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What California law has to say about non-compete agreements

Posted on July 14, 2017 | Firm News

While it used to be that non-compete clauses, sometimes referred to as covenants not to compete or restrictive covenants, were only included in the contracts of high-level executives, employees with specific skill sets or those employed in certain competitive fields likes sales, this is no longer the case.

Indeed, reports indicate more and more workers earning low wages are now being forced to sign off on these provisions, which essentially prohibit them from working in the same field, or starting a competing profession within a specified area and/or for a specified timeframe.

As disturbing as this trend is, employees here in the Golden State can rest easy as California is one of several states that does not recognize non-compete agreements. Here, the rationale is largely that these provisions make it far too difficult for people to secure meaningful employment, thereby increasing the risk that they end up reliant upon state services, and, perhaps more significantly, serve to hinder economic growth.

Interestingly enough, even though California does not recognize non-compete agreements, this doesn’t mean that employers won’t still insert them into contracts, sometimes even phrasing them in more subtle ways.

By way of example, consider some of the following:

  • Corporate headquarters: Employers will argue that a non-compete agreement is valid given that their corporate headquarters is located in a state that legally recognizes them.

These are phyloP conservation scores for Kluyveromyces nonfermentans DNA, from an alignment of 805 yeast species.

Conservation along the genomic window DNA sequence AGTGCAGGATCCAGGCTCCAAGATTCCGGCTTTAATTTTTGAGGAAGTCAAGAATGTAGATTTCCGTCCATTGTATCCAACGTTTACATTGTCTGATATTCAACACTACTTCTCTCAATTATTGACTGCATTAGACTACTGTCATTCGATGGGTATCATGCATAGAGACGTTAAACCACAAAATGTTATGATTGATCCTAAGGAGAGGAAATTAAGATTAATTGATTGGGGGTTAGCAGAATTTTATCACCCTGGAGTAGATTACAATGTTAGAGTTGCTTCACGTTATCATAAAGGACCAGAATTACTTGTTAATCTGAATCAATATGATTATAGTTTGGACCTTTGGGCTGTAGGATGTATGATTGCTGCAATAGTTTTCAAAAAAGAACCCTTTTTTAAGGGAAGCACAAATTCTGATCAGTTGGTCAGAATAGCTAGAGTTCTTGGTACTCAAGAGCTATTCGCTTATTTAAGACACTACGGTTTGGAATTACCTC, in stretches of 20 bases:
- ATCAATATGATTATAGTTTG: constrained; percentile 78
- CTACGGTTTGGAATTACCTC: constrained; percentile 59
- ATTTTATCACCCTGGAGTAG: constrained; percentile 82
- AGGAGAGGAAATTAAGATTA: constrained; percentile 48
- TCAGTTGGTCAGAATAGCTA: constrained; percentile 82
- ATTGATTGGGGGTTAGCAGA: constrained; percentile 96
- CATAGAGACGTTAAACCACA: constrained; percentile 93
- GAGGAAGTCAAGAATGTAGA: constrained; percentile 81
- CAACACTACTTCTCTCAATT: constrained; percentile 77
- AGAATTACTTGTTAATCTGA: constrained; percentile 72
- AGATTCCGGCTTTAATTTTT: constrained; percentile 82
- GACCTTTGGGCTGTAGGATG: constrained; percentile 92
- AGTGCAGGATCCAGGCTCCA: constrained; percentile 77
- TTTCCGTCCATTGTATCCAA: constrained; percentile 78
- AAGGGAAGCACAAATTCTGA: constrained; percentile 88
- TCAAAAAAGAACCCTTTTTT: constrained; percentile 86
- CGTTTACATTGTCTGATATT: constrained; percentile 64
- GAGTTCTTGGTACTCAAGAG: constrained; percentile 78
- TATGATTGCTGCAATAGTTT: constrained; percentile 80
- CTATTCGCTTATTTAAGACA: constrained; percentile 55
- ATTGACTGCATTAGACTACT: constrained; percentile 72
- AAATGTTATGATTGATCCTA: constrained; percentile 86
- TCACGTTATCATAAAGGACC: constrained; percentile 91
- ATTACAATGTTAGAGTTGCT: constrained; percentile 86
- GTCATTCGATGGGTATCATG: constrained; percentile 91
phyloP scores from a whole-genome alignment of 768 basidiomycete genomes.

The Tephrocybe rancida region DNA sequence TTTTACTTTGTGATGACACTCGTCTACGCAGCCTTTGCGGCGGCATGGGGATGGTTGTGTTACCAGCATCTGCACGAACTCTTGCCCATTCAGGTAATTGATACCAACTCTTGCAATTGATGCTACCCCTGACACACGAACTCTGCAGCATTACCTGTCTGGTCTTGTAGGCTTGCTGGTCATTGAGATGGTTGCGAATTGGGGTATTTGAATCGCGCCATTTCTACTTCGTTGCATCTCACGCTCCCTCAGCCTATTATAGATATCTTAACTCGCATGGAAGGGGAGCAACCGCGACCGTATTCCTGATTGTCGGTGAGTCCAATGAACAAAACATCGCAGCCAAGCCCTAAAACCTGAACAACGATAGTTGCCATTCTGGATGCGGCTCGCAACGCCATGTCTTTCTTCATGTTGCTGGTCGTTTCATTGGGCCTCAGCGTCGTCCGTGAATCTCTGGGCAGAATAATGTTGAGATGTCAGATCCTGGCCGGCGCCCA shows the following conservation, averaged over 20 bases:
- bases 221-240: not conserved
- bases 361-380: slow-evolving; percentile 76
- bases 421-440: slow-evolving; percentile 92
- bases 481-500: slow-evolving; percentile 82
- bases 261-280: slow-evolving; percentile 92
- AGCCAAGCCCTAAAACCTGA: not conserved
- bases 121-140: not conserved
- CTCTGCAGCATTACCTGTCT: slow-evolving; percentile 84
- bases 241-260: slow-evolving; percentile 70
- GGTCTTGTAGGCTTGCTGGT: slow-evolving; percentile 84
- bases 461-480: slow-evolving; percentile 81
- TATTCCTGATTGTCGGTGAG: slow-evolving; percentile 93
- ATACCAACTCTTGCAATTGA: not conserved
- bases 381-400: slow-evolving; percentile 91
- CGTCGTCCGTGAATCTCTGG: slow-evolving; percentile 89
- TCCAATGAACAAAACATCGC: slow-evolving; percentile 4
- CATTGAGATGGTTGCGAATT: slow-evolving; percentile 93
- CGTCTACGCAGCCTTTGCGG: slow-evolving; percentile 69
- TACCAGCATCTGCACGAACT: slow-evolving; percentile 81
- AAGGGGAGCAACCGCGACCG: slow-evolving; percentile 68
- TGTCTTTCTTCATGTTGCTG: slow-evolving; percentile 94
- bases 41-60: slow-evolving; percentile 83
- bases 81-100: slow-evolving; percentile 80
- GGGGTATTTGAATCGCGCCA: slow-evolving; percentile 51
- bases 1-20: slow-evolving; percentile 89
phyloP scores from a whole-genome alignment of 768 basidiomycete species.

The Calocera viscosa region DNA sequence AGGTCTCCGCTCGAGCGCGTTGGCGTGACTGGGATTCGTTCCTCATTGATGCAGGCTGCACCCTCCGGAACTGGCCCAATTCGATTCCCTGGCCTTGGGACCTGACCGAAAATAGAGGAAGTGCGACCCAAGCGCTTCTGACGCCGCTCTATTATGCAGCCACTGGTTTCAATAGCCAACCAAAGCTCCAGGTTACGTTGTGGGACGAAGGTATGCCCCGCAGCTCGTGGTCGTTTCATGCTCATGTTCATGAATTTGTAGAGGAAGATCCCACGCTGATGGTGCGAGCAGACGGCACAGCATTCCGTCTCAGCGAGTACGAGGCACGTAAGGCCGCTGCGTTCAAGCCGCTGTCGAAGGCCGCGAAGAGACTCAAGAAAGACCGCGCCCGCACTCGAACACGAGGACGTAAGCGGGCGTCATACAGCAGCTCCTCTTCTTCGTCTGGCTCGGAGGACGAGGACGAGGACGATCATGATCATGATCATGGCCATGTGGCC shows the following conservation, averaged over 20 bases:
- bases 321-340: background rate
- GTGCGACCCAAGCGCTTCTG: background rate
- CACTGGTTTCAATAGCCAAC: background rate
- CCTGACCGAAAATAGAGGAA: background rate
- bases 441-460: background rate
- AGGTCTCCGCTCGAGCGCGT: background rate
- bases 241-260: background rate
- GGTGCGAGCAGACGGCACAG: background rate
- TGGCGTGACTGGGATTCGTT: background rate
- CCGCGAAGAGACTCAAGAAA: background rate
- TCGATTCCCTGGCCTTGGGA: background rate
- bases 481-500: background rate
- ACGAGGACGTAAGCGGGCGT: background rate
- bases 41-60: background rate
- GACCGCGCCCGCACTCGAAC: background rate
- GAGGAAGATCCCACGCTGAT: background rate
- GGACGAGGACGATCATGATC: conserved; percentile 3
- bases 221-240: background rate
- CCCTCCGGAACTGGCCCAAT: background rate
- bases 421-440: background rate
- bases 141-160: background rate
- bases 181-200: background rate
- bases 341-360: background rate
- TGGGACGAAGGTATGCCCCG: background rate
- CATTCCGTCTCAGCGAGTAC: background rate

• Choice of law: Employers will include a “choice of law” provision in the contract dictating the contract is to be interpreted in accordance with another state’s law, meaning one that recognizes non-compete agreements.
  • Voluntary surrender: Employers will include provisions dictating that the pursuit of future employment in a similar field, etc. has been surrendered voluntarily in exchange “for consideration received.”
  • Garden leave policies: Employers will require employees to provide extended periods of notice prior to resignation during which they must remain away from work while still being on the payroll.

While these may seem like valid arguments, all of these attempts to circumvent the blanket ban on non-compete agreements have been invalidated by the state courts.

What all of this serves to underscore is that if you have been fired for refusing to sign a non-compete agreement or refused a job for such reason, you should consider consulting with a skilled legal professional. Indeed, they can explain the law, answer your questions and pursue the necessary solutions.